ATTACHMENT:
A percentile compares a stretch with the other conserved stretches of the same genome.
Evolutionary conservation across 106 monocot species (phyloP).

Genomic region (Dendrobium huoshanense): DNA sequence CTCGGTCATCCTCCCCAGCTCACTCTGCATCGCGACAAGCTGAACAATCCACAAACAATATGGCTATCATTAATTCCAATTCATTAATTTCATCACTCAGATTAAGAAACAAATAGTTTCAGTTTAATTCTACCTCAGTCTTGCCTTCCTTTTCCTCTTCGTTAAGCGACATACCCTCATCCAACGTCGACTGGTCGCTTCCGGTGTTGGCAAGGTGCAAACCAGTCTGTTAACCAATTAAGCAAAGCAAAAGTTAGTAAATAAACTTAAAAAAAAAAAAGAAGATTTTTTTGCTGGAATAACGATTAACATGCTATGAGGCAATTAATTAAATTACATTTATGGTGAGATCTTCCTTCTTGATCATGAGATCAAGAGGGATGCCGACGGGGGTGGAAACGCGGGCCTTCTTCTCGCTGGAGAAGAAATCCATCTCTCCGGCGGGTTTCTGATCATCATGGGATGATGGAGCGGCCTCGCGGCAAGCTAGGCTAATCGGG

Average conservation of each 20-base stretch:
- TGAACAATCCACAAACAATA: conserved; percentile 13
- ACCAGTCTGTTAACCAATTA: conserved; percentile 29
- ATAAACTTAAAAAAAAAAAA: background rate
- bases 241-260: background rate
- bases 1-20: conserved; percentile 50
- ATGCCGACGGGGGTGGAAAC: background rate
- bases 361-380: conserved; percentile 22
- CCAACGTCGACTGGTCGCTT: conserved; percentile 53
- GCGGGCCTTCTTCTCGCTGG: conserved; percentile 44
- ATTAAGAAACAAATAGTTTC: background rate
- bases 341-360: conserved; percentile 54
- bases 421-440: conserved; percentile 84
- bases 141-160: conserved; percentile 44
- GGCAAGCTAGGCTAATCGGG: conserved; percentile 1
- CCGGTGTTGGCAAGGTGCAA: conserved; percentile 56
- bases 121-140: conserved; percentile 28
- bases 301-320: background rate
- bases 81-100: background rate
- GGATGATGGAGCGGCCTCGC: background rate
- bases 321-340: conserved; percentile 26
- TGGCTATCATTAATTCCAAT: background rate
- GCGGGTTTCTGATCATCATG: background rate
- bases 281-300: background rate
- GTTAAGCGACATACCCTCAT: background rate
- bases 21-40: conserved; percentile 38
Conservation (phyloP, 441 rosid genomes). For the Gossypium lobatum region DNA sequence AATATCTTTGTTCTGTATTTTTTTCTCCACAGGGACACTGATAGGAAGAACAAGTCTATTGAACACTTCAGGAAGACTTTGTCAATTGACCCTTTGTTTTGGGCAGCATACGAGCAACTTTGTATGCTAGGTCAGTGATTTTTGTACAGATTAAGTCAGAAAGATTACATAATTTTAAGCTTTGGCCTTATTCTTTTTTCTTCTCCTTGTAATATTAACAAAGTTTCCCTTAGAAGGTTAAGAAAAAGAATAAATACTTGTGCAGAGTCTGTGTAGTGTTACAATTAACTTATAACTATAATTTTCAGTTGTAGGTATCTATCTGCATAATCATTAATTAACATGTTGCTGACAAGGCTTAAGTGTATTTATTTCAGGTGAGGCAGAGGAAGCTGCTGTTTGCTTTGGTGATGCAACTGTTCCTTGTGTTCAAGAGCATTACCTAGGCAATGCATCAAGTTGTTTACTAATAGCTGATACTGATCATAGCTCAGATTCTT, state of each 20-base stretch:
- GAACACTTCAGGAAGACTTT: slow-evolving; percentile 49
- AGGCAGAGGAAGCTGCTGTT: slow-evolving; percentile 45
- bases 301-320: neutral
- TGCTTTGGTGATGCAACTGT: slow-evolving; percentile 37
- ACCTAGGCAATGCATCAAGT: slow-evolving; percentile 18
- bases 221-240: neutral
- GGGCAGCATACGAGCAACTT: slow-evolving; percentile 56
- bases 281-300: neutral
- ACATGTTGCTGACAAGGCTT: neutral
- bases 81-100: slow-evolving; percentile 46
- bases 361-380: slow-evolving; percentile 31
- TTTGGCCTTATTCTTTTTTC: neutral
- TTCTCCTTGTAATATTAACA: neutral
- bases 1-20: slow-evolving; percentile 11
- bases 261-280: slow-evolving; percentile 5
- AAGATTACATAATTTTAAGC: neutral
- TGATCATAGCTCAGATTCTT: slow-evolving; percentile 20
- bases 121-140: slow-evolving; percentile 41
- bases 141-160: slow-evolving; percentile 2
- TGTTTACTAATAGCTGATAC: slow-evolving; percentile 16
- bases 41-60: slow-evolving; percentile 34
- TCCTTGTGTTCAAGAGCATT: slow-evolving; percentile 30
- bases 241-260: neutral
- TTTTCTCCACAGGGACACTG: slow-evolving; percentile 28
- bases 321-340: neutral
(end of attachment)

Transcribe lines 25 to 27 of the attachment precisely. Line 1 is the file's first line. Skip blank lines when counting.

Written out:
- TGGCTATCATTAATTCCAAT: background rate
- GCGGGTTTCTGATCATCATG: background rate
- bases 281-300: background rate